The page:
By Sean McCarthy, User Experience Designer, West Healthcare
Long-term care providers are bracing for a myriad of challenges in the next five years, not the least of which will be the exodus of experienced workers. According to researchers at Georgetown University, the United States is facing an imminent nursing shortage, predicted to reach a deficit of 93,000 registered nurses (RNs) by 2020. According to the Bureau of Labor and Statistics, employment of nursing aides and orderlies is projected to grow 17 percent between now and 2024, much faster than the average for all occupations.
As the population ages, and millions of Americans seek long-term care, it is of paramount importance to automate routine tasks in order to free up staff to provide personalized assistance when most needed. One of the first places to look for efficiencies is the contact center. The contact center should be able to quickly and clearly answer simple questions, and route residents and family members to the right department when their questions are more complex.
The challenge is to deliver a high-tech and highly personal customer experience to a demographic that may be wary of change. Here are five pitfalls to avoid.
1. Making assumptions
Seniors are the fastest growing group of technology consumers, with 77 percent in possession of a cell phone, 59 percent routinely surfing the web, and 49 percent who are broadband subscribers. After all, today’s 65 year olds were just 48 when AOL email was in vogue. and the film “You’ve Got Mail” was in movie theaters.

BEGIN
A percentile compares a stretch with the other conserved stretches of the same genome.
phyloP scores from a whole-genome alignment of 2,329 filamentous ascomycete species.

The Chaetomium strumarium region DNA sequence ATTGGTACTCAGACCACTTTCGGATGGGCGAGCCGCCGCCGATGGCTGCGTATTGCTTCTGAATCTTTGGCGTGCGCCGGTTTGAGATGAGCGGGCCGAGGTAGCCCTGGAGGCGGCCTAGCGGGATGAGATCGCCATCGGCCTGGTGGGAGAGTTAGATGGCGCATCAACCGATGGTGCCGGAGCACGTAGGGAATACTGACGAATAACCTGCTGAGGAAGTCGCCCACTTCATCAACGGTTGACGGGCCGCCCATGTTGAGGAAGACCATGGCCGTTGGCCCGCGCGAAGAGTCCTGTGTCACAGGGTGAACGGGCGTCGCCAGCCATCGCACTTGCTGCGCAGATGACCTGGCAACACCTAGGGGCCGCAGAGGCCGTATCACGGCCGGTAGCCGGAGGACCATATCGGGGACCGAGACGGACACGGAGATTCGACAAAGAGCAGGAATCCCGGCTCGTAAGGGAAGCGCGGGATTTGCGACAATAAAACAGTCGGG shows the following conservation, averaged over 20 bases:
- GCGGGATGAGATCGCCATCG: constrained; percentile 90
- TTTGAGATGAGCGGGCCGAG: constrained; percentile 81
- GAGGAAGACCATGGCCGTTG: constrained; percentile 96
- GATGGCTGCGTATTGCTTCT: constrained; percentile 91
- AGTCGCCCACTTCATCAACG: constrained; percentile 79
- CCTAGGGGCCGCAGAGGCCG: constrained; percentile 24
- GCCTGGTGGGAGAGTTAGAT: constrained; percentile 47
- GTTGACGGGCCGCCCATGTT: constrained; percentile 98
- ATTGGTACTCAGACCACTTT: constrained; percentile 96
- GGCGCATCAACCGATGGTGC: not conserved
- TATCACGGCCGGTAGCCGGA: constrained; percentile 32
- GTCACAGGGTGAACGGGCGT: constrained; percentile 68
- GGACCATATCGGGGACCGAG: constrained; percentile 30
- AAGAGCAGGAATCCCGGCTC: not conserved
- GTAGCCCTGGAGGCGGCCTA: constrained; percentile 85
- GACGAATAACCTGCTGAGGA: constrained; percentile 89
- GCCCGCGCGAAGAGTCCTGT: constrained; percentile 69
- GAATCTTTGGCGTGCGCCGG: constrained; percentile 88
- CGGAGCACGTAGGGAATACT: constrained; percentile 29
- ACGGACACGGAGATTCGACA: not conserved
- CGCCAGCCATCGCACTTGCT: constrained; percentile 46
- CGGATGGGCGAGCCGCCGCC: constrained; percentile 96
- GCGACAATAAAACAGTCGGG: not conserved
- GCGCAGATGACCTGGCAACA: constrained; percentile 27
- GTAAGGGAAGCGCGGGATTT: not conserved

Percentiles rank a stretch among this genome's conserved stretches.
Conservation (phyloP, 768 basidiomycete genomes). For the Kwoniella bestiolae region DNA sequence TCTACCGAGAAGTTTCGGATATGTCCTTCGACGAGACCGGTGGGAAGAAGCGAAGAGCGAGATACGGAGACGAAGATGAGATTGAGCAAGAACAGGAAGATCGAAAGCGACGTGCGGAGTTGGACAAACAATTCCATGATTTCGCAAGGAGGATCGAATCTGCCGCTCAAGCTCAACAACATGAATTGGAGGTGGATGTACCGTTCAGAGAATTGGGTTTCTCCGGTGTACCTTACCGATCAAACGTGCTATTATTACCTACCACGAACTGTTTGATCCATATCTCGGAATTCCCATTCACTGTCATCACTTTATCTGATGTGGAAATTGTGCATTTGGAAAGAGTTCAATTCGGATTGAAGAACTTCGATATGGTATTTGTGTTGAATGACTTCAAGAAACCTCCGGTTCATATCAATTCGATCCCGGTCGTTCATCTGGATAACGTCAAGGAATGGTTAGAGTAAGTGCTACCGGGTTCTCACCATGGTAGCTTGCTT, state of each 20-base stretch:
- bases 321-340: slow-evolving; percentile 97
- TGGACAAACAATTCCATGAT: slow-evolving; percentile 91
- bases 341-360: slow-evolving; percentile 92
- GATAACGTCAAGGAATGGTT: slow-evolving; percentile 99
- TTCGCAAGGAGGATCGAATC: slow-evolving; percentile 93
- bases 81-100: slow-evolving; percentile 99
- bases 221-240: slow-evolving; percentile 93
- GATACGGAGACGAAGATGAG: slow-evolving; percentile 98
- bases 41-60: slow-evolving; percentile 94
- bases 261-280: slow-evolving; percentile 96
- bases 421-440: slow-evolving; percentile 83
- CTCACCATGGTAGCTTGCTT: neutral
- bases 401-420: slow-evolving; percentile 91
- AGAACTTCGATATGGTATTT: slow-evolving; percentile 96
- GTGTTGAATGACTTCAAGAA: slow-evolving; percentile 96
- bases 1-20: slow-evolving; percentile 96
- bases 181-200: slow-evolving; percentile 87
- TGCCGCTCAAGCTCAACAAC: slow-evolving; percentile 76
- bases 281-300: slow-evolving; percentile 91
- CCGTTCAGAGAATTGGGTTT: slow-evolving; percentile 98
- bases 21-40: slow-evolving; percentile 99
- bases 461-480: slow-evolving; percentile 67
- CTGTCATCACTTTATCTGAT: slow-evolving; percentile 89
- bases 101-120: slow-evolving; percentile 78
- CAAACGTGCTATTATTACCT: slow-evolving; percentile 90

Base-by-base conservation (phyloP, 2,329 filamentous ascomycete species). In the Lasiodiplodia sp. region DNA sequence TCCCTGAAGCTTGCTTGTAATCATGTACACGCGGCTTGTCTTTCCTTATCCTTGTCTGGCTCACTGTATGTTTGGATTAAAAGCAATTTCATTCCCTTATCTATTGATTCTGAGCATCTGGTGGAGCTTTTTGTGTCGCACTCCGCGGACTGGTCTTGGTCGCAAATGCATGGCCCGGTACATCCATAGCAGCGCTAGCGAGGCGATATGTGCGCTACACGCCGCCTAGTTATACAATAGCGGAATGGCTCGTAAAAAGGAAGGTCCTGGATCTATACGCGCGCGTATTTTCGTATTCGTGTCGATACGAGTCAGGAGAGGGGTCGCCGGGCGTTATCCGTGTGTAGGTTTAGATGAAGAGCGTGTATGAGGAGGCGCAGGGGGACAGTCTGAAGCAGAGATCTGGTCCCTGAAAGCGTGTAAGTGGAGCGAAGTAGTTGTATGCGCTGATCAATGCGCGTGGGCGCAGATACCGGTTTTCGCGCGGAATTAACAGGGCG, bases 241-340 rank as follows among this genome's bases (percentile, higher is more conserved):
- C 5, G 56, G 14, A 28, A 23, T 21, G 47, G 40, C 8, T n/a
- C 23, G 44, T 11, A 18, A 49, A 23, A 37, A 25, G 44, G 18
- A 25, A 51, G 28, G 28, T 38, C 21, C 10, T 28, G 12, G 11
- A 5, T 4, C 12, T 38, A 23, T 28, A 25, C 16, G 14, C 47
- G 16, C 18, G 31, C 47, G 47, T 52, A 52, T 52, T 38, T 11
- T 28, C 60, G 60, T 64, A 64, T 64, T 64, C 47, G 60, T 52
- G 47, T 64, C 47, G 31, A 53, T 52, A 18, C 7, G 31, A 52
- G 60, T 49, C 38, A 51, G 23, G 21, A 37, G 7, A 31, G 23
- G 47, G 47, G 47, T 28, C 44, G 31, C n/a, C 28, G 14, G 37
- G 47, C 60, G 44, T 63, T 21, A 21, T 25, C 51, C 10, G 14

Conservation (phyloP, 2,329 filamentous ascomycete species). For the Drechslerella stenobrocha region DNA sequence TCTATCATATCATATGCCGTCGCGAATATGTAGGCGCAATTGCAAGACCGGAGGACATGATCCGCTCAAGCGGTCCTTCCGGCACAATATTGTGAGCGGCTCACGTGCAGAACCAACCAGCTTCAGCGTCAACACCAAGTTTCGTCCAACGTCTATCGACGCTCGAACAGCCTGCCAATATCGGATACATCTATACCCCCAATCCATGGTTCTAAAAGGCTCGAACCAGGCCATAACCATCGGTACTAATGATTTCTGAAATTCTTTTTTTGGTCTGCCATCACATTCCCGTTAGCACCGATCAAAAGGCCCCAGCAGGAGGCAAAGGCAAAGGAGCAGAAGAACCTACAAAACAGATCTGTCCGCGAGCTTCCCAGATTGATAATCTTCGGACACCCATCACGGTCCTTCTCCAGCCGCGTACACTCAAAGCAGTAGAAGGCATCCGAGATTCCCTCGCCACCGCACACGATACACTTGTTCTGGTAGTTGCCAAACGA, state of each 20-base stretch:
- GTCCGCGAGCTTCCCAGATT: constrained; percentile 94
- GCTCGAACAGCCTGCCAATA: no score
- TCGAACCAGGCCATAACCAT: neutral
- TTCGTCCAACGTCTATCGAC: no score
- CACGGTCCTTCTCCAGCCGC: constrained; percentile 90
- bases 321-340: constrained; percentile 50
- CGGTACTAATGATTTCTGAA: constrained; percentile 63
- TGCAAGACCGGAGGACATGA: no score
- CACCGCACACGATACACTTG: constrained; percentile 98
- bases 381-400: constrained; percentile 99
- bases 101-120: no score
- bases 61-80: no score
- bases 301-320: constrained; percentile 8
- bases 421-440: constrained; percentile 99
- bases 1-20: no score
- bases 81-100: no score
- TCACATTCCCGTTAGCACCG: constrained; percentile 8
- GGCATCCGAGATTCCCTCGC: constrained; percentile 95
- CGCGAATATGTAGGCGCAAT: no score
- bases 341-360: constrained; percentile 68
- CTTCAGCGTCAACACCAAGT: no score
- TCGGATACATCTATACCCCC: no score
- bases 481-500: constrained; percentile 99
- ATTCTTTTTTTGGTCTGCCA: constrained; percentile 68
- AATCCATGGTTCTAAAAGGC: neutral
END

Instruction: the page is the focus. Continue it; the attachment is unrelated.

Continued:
So while seniors aren’t digital natives like millennials, they may be frequent visitors or even digital immigrants. Dropping dated and lazy stereotypes about seniors is imperative to designing the optimal user experience.
2. Wasting seniors’ time
If technology replaces legacy manual processes, then seniors have the right to expect a quick payoff. Let’s take the case of a patient portal designed to let patients keep tabs on their personal health information. Seniors may be skeptical at first, but if designed well, with a simple sign-on and an intuitive display, many realize this is a faster route to obtaining lab results, for instance. For those seniors, it is a clear improvement over calling, leaving a message, and waiting hours, if not days, for a doctor or nurse to call back with the information.
However, if instead, the sign-on process is complicated, requiring the use of long patient ID numbers, for example, they may give up. Or if the interface is cluttered and requires navigation to several different screens before displaying the desired lab results, it may result in a technical help call into the doctor’s office by the patient. In that case, a simple phone call to the physician’s front desk would be easier, despite the wait for a call back.
The same is true for contact centers. Senior turnoffs include poor voice recognition software that incorrectly routes seniors with accents or soft voices; multi-step processes that require seniors to input long codes, case numbers, or patient ID numbers; and menus with nine choices that are difficult to remember. Any of these may cause seniors to abandon the call without getting needed information.
3. Fixing what isn’t broken
A great thing about seniors is that they can help IT departments avoid the “tech for tech’s sake” pitfall. They won’t be impressed with the latest whizz-bang technology, so limit changes to those tweaks that truly improve efficiency and the patient experience.
Healthcare user design best practices often focus on minimizing disruption to workflows—for doctors, nurses and billing professionals. These should also consider minimizing the disruption to seniors’ “life flows”.